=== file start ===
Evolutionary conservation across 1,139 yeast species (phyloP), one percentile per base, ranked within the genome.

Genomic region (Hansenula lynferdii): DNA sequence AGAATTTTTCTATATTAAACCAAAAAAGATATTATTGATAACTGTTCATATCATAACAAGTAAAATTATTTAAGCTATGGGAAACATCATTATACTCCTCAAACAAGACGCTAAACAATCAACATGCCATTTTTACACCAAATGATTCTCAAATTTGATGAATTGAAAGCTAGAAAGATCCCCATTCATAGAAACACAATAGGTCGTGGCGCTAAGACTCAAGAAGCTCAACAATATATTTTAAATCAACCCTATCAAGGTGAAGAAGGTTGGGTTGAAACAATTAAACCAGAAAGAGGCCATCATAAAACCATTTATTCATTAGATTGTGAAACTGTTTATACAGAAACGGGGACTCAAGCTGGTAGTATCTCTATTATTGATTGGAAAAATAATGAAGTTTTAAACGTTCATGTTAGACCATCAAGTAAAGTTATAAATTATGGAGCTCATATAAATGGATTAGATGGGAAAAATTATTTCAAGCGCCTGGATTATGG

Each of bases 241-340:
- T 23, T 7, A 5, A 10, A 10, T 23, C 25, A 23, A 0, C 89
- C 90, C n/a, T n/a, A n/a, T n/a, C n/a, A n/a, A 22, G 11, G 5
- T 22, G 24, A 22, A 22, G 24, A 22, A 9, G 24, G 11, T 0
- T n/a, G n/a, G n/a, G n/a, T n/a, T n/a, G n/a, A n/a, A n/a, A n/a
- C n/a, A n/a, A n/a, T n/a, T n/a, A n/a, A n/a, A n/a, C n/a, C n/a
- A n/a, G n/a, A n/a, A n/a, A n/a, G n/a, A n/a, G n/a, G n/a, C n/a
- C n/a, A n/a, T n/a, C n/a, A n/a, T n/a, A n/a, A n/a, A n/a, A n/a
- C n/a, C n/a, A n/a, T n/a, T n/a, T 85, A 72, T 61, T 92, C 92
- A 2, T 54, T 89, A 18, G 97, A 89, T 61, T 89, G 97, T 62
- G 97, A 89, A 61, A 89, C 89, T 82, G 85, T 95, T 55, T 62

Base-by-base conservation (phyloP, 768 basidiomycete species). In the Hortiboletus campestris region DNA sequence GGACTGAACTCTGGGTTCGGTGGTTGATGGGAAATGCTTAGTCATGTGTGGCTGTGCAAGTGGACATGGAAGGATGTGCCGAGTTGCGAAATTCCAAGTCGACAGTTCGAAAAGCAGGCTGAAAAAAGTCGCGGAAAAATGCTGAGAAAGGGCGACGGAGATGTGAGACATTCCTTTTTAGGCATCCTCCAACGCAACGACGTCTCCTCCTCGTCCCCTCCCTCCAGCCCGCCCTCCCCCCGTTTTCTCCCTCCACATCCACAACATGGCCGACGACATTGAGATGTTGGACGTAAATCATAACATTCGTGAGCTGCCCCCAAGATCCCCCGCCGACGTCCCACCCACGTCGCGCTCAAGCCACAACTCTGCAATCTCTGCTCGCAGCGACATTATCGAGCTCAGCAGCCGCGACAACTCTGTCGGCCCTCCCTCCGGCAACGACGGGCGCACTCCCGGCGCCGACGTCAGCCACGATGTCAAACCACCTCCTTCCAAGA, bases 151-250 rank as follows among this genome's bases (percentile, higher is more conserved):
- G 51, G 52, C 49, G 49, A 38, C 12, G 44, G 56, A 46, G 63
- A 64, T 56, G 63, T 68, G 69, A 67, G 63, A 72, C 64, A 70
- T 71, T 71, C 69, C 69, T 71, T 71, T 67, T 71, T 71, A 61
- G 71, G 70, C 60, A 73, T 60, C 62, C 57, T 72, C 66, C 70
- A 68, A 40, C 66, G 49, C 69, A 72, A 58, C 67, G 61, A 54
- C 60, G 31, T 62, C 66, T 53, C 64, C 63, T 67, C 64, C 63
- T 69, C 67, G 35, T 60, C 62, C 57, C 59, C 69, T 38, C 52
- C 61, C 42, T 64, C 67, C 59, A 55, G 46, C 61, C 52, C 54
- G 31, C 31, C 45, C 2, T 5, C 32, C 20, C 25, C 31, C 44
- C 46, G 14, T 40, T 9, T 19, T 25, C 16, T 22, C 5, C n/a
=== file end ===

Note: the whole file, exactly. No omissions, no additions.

Evolutionary conservation across 1,139 yeast species (phyloP), one percentile per base, ranked within the genome.

Genomic region (Hansenula lynferdii): DNA sequence AGAATTTTTCTATATTAAACCAAAAAAGATATTATTGATAACTGTTCATATCATAACAAGTAAAATTATTTAAGCTATGGGAAACATCATTATACTCCTCAAACAAGACGCTAAACAATCAACATGCCATTTTTACACCAAATGATTCTCAAATTTGATGAATTGAAAGCTAGAAAGATCCCCATTCATAGAAACACAATAGGTCGTGGCGCTAAGACTCAAGAAGCTCAACAATATATTTTAAATCAACCCTATCAAGGTGAAGAAGGTTGGGTTGAAACAATTAAACCAGAAAGAGGCCATCATAAAACCATTTATTCATTAGATTGTGAAACTGTTTATACAGAAACGGGGACTCAAGCTGGTAGTATCTCTATTATTGATTGGAAAAATAATGAAGTTTTAAACGTTCATGTTAGACCATCAAGTAAAGTTATAAATTATGGAGCTCATATAAATGGATTAGATGGGAAAAATTATTTCAAGCGCCTGGATTATGG

Each of bases 241-340:
- T 23, T 7, A 5, A 10, A 10, T 23, C 25, A 23, A 0, C 89
- C 90, C n/a, T n/a, A n/a, T n/a, C n/a, A n/a, A 22, G 11, G 5
- T 22, G 24, A 22, A 22, G 24, A 22, A 9, G 24, G 11, T 0
- T n/a, G n/a, G n/a, G n/a, T n/a, T n/a, G n/a, A n/a, A n/a, A n/a
- C n/a, A n/a, A n/a, T n/a, T n/a, A n/a, A n/a, A n/a, C n/a, C n/a
- A n/a, G n/a, A n/a, A n/a, A n/a, G n/a, A n/a, G n/a, G n/a, C n/a
- C n/a, A n/a, T n/a, C n/a, A n/a, T n/a, A n/a, A n/a, A n/a, A n/a
- C n/a, C n/a, A n/a, T n/a, T n/a, T 85, A 72, T 61, T 92, C 92
- A 2, T 54, T 89, A 18, G 97, A 89, T 61, T 89, G 97, T 62
- G 97, A 89, A 61, A 89, C 89, T 82, G 85, T 95, T 55, T 62

Base-by-base conservation (phyloP, 768 basidiomycete species). In the Hortiboletus campestris region DNA sequence GGACTGAACTCTGGGTTCGGTGGTTGATGGGAAATGCTTAGTCATGTGTGGCTGTGCAAGTGGACATGGAAGGATGTGCCGAGTTGCGAAATTCCAAGTCGACAGTTCGAAAAGCAGGCTGAAAAAAGTCGCGGAAAAATGCTGAGAAAGGGCGACGGAGATGTGAGACATTCCTTTTTAGGCATCCTCCAACGCAACGACGTCTCCTCCTCGTCCCCTCCCTCCAGCCCGCCCTCCCCCCGTTTTCTCCCTCCACATCCACAACATGGCCGACGACATTGAGATGTTGGACGTAAATCATAACATTCGTGAGCTGCCCCCAAGATCCCCCGCCGACGTCCCACCCACGTCGCGCTCAAGCCACAACTCTGCAATCTCTGCTCGCAGCGACATTATCGAGCTCAGCAGCCGCGACAACTCTGTCGGCCCTCCCTCCGGCAACGACGGGCGCACTCCCGGCGCCGACGTCAGCCACGATGTCAAACCACCTCCTTCCAAGA, bases 151-250 rank as follows among this genome's bases (percentile, higher is more conserved):
- G 51, G 52, C 49, G 49, A 38, C 12, G 44, G 56, A 46, G 63
- A 64, T 56, G 63, T 68, G 69, A 67, G 63, A 72, C 64, A 70
- T 71, T 71, C 69, C 69, T 71, T 71, T 67, T 71, T 71, A 61
- G 71, G 70, C 60, A 73, T 60, C 62, C 57, T 72, C 66, C 70
- A 68, A 40, C 66, G 49, C 69, A 72, A 58, C 67, G 61, A 54
- C 60, G 31, T 62, C 66, T 53, C 64, C 63, T 67, C 64, C 63
- T 69, C 67, G 35, T 60, C 62, C 57, C 59, C 69, T 38, C 52
- C 61, C 42, T 64, C 67, C 59, A 55, G 46, C 61, C 52, C 54
- G 31, C 31, C 45, C 2, T 5, C 32, C 20, C 25, C 31, C 44
- C 46, G 14, T 40, T 9, T 19, T 25, C 16, T 22, C 5, C n/a